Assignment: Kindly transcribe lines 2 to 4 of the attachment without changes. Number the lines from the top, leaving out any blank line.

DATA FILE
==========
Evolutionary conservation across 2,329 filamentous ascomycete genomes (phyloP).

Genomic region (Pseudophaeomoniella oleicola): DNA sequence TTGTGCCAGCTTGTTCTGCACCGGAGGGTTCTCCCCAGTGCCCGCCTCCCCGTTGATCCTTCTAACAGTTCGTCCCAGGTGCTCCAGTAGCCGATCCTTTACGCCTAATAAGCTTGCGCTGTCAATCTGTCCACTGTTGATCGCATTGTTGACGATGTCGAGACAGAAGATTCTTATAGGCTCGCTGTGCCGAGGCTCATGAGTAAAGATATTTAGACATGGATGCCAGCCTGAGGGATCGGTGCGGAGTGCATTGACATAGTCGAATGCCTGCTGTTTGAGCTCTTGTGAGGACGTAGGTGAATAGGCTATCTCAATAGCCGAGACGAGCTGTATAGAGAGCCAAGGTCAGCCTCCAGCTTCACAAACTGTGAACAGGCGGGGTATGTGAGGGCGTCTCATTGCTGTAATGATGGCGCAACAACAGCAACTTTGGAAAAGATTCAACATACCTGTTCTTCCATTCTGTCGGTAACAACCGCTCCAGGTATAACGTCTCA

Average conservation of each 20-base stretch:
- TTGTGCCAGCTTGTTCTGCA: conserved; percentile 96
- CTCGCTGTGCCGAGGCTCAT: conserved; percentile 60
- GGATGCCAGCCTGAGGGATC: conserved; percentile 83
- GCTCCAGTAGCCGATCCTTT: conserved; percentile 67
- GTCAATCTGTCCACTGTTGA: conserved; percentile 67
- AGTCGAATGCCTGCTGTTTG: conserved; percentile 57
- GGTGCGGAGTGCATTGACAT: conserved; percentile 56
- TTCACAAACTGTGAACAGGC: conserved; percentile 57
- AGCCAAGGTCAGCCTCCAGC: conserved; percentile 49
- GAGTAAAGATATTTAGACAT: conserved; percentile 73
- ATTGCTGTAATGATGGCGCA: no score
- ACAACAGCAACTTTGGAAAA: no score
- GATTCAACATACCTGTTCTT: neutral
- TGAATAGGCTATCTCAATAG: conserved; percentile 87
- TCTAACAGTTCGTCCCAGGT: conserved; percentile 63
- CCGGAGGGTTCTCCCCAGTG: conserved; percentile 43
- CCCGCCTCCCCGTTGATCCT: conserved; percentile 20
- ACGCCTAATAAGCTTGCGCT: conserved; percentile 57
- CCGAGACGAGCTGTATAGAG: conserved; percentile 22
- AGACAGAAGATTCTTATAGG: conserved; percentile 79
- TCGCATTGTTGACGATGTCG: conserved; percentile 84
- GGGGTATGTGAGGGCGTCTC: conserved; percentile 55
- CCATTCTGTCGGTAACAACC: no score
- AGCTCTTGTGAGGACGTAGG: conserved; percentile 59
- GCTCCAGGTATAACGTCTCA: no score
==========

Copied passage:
Genomic region (Pseudophaeomoniella oleicola): DNA sequence TTGTGCCAGCTTGTTCTGCACCGGAGGGTTCTCCCCAGTGCCCGCCTCCCCGTTGATCCTTCTAACAGTTCGTCCCAGGTGCTCCAGTAGCCGATCCTTTACGCCTAATAAGCTTGCGCTGTCAATCTGTCCACTGTTGATCGCATTGTTGACGATGTCGAGACAGAAGATTCTTATAGGCTCGCTGTGCCGAGGCTCATGAGTAAAGATATTTAGACATGGATGCCAGCCTGAGGGATCGGTGCGGAGTGCATTGACATAGTCGAATGCCTGCTGTTTGAGCTCTTGTGAGGACGTAGGTGAATAGGCTATCTCAATAGCCGAGACGAGCTGTATAGAGAGCCAAGGTCAGCCTCCAGCTTCACAAACTGTGAACAGGCGGGGTATGTGAGGGCGTCTCATTGCTGTAATGATGGCGCAACAACAGCAACTTTGGAAAAGATTCAACATACCTGTTCTTCCATTCTGTCGGTAACAACCGCTCCAGGTATAACGTCTCA

Average conservation of each 20-base stretch:
- TTGTGCCAGCTTGTTCTGCA: conserved; percentile 96